Jan Macháček


Výsledky hledání

Czech Business Weekly

Who really needs commies, and why

11. 04. 2005
It’s hard to predict with any certainty how the current political crisis will be resolved, as the situation changes not just every day but almost every hour.

The government seems to have few options. The first, possibly the ČSSD’s last chance to survive as a relevant political entity, would be to piece the government coalition back together under a new prime minister, most likely Finance Minister Miroslav Sobotka. If the Social Democrats are not able or willing to get behind this effort, then their place in the political dustbin could be guaranteed.

The second option is a preliminary election to establish some form of interim government. The last possible scenario, much in the headlines at the beginning of last week, is a minority government headed by Gross and silently supported - or tolerated - by the Communists.

Let’s step back now from prediction to reflection. The option of surviving with the support of the Communists has provoked a lot of anguish and clearly illustrates how important it is in this country to write about not only what is being said but also who is saying it. Journalists should focus more on how someone’s public stance on an issue stands up to his or her past words and actions. In English, the term used to describe this consistency between speech and action is “integrity,” and it is probably no coincidence that we have no analogous Czech expression. We say and write integrita (integrated), but the importance of this phenomenon is grossly – no pun intended – underestimated in Czech politics.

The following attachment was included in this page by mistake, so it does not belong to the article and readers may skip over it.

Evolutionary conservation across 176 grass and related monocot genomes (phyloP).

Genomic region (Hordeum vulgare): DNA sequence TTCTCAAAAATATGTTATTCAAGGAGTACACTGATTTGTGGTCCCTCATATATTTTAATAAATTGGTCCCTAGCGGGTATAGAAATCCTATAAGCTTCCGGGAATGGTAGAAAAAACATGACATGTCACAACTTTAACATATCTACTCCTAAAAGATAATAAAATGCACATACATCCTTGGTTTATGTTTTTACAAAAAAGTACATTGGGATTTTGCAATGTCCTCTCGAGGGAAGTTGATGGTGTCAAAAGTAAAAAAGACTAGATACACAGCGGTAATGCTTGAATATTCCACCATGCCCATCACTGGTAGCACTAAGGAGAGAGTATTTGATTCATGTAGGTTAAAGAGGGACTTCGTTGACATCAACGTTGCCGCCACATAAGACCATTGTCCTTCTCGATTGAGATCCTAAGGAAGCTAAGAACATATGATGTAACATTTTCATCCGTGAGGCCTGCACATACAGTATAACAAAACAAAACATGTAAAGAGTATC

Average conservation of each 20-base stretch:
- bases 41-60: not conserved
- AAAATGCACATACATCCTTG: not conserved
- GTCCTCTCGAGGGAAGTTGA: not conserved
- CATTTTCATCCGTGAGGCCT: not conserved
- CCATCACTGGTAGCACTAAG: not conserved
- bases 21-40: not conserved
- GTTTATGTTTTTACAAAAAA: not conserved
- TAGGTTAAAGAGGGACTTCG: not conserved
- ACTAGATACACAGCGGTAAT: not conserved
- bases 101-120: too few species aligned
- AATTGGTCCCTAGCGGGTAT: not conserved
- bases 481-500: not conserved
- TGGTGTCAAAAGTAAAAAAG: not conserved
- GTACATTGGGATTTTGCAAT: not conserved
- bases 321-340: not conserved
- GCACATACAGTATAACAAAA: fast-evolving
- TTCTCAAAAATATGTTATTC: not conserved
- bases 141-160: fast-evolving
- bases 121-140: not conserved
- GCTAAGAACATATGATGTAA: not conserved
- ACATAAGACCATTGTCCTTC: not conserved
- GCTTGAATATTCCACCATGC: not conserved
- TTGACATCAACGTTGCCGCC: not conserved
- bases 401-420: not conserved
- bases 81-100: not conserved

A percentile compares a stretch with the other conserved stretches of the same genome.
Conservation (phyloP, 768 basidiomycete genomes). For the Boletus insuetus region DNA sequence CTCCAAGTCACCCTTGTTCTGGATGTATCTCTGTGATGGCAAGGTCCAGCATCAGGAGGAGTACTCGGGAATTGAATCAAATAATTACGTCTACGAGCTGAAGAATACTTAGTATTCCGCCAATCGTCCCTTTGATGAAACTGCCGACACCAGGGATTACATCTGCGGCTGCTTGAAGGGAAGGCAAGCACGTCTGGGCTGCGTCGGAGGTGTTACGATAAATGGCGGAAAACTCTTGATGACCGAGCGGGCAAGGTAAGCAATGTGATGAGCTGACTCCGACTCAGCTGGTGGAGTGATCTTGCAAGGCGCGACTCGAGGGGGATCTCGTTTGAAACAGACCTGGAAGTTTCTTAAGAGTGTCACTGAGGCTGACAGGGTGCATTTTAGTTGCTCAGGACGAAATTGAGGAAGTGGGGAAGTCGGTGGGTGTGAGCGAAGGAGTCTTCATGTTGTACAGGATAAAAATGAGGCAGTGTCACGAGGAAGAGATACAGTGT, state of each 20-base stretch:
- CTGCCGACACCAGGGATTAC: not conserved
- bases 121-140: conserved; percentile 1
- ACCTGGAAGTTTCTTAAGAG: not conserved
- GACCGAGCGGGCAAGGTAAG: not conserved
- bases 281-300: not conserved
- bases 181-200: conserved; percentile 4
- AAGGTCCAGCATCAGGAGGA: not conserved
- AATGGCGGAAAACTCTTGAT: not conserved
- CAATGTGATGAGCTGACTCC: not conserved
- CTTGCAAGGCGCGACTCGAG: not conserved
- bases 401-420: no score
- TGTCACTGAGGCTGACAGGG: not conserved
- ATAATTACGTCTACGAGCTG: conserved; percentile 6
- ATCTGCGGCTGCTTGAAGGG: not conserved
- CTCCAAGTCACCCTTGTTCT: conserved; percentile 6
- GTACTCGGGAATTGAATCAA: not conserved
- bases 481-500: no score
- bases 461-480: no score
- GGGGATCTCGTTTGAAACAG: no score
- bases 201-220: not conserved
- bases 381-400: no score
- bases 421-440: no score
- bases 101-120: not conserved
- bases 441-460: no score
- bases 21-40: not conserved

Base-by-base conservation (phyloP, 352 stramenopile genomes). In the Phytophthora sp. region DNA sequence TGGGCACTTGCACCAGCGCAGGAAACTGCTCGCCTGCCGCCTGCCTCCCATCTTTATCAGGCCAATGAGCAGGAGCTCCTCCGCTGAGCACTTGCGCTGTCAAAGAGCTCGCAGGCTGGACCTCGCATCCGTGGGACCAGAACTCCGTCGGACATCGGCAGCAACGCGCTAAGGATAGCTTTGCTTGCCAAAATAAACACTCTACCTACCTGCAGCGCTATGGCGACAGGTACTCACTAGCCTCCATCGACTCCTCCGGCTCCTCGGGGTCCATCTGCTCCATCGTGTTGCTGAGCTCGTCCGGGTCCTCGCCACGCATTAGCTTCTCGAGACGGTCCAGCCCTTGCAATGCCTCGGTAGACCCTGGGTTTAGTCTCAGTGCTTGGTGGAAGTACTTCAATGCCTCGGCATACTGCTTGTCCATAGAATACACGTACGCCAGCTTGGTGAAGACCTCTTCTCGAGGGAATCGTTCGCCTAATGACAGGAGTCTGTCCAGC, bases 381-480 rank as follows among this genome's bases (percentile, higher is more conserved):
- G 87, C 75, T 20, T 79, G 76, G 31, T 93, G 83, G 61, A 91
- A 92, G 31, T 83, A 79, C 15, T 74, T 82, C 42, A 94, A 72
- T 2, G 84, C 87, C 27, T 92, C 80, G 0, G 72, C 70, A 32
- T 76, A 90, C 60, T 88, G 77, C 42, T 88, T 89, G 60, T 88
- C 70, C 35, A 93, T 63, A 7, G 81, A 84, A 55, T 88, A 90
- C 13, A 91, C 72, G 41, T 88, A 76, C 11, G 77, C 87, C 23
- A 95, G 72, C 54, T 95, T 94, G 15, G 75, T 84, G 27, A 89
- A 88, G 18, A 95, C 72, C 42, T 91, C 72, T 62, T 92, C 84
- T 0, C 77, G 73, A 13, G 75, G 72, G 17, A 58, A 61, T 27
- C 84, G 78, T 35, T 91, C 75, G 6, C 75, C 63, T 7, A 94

In Parliament for example, the loudest critic among the opposition Civic Democrats (ODS) against a minority ČSSD government cooperating with the Communists was shadow Finance Minister Vlastimil Tlustý, himself an active member of the Communist Party until 1989. Funny headlines appeared in Mladá Fronta Dnes charging that former ODS chairman and current President Václav Klaus is “erecting a barricade against the Communists.” This seems ironic, considering that it was Klaus who was elected thanks to the Communists and that he invited Communist Chairman Miroslav Grebeniček to the presidential residence. And it is Klaus who is the main architect of the Communist comeback. Former President Václav Havel, in contrast, was repeatedly elected without a single Communist vote.

We should also consider the ability of a government supported or tolerated by the Communists to act effectively. Such a government either cannot act at all, or must do so based on striking deals with the Communists. But if the ČSSD moves only in accordance with the wishes of the Communist Party, its eventual fate will be political marginalization and disintegration.

All this means that instead of analyzing the details of who said what about whom and when, we should be taking a more long-term perspective and ask: “What is really at stake?”

We are witnessing a harsh fight for dominance on the political left between the Communists and the Social Democrats. If the Communists win and the ČSSD becomes marginalized, the ODS will probably have an easy time of it as the governing party for the next, say, 15 years. A defanged ČSSD must also be a welcome prospect for Klaus, whose main goal is to become president for a second term. As far as he is concerned, the more seats for his ODS and commie supporters, the better.

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